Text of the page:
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The sun beat down on my sweaty brow as we paused at the top of a steep set of switchbacks.
“I know this is a hard hike, but is it supposed to be, like, this hard?” I asked between huffs and puffs.
Kim, my guide from adventure tour operator Blazing Adventures — the picture of cool, calm and collected (seriously, how was she not sweating?) — smiled at me kindly.
“You’re doing such a great job!” she said. “Don’t forget you’re still adjusting to the altitude.”
We were trekking the 5.3-mile Cathedral Lake Trail that’s situated in the White River National Forest, one of the recreational areas near Aspen and Snowmass, Colo. The towns, both of which are located at an elevation of about 8,000 feet, are perhaps best known for their ample acreage of winter powder dusted across four mountains. But in summertime, the destinations offer just as much opportunity for outdoor play.
Indeed, visitors and locals alike trade snow-covered peaks for a sea of green in and around Snowmass and Aspen during the picturesque warmer months. However, those who come from a lower elevation — like me — may initially experience extreme shortness of breath from clambering up a set of stairs, not to mention ascending 2,073 feet to a halcyon lake set at the base of a cathedral-shaped mountain.
For hikers desirous of a workout in Colorado’s radiant wilderness, Aspen and Snowmass offer plenty of options. We’ve rounded up a few of the must-dos — but with so much beauty, no matter what you end up choosing, you really can’t go wrong.
American Lake Trail, White River National Forest5.8 miles; Out-and-back trail; Hard
The reward for this trek, which features nearly 2,000 feet of elevation gain, is a view of a turquoise lake surrounded by stately pines and jagged mountainsides. When the water is calm, you may be able to capture a perfectly mirrored image of the stately scene. Keep an eye out for deer grazing near the water, as well as wildflowers along the route.
Cathedral Lake Trail, White River National Forest5.3 miles; Out-and-back trail; Hard
Huffing and puffing come standard with this hike, during which travelers will tackle more than 2,000 feet of elevation gain. The encouragement of my Blazing Adventures guide Kim propelled me forward through the last steep stretch of the trail, and our rest stop on the banks of the clear waters of Cathedral Lake was made even sweeter with a prepacked picnic lunch under a bright-blue sky.
Crater Lake Trail, White River National Forest3.8 miles; Out-and-back trail; Moderate
This popular trail begins from the Maroon Bells Scenic Area, where the visage of the iconic Maroon Bells peaks — strikingly framed by a U-shaped valley — is reflected into Maroon Lake. Before we began the hike to Crater Lake, my Blazing Adventures guide Paul gave me plenty of time to take as many postcard-perfect shots as I wanted. Our trek wound through emerald-green valleys that were punctuated with bright pops of color from blooming wildflowers, then culminated at Crater Lake, which provides a closer look at the towering Bells.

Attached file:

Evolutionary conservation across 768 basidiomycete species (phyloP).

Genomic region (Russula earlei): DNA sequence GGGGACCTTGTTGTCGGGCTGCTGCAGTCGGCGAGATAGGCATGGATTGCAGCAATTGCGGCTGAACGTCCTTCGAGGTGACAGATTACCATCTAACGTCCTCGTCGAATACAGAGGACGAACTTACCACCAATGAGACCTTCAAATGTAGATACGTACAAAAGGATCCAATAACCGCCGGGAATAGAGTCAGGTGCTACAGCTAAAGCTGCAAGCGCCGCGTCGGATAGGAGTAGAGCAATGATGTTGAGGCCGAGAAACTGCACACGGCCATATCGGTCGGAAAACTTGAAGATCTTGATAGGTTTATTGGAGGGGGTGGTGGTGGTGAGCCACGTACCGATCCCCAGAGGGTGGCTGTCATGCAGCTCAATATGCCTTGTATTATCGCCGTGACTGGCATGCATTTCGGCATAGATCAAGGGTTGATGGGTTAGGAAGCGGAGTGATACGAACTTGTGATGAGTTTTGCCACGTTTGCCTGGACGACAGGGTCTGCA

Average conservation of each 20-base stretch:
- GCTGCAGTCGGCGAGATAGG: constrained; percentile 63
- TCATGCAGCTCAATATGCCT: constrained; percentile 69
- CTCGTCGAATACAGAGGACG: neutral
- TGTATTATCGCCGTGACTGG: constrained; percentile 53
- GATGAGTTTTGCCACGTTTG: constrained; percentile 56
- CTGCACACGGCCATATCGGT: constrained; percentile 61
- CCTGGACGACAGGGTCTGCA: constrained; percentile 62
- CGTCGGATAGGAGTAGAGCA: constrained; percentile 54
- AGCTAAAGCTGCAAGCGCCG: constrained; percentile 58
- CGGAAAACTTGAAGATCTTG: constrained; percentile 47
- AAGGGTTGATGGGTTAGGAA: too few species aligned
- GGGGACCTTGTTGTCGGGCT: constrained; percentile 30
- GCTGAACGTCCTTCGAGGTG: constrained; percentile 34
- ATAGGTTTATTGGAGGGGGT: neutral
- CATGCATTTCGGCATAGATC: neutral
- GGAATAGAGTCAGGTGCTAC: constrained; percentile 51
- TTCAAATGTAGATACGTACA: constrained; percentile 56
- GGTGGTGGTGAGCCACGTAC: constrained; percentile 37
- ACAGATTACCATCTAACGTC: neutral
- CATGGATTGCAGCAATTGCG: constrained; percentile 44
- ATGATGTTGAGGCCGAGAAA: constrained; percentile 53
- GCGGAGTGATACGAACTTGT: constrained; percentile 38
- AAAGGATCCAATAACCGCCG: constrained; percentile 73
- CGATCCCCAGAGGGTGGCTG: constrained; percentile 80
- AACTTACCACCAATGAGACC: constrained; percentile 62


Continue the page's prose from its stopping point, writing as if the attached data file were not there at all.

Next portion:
Maroon Bells Scenic Area is a recreation fee area in the Maroon Bells-Snowmass Wilderness, one of eight officially designated wilderness areas with White River National Forest. Only cash or checks are accepted at the Welcome Station.
Maroon Creek Road — the entrance to Maroon Lake and the Maroon Bells Scenic Area — is open mid-May through mid-November (subject to change due to weather conditions). From 5 p.m. to 8 a.m., the road is open to vehicles for a $10 fee; however, between 8 a.m. and 5 p.m., personal vehicles are not allowed up to Maroon Lake from June 9 to Oct. 8 due to limited parking. (Some exceptions apply.) A shuttle bus is available from Aspen Highlands.
I suggest booking an active excursion with Blazing Adventures, which is permitted to park at Maroon Lake. The operator has offices in downtown Aspen and at the Snowmass Village Mall.
Maroon Creek Trail, White River National Forest6.9 miles; Out-and-back trail; Moderate
Hikers on this trail, which also begins at Maroon Lake, can meander along Maroon Creek and leisurely take in vistas of lush foliage and wildflowers. Blazing Adventures’ Paul recommends this hike for families, people with limited mobility and those who simply want to take their time. Even better: The trail is usually quiet and uncrowded even when Maroon Lake is humming with tourists.
Spiral Point via Rim Trail South, Snowmass Village2.7 miles; Out-and-back trail; Easy
A favorite of Snowmass locals, this short hike is perfect for a quick trail run or for those with limited time looking for a shot of adrenaline. Multiple switchbacks bring visitors through a sea of wildflowers and up to a multitoned marble slab with a yin-yang symbol at its center. Here, trekkers can soak in a panorama of Snowmass village, Mount Daly and the surrounding peaks.
Note: While only 2.7 miles, the trail does include just over 600 feet of elevation gain, so bring a water bottle — and some willpower.
The DetailsAspen Chamber Resort Associationwww.aspenchamber.org
Blazing Adventures www.blazingadventures.com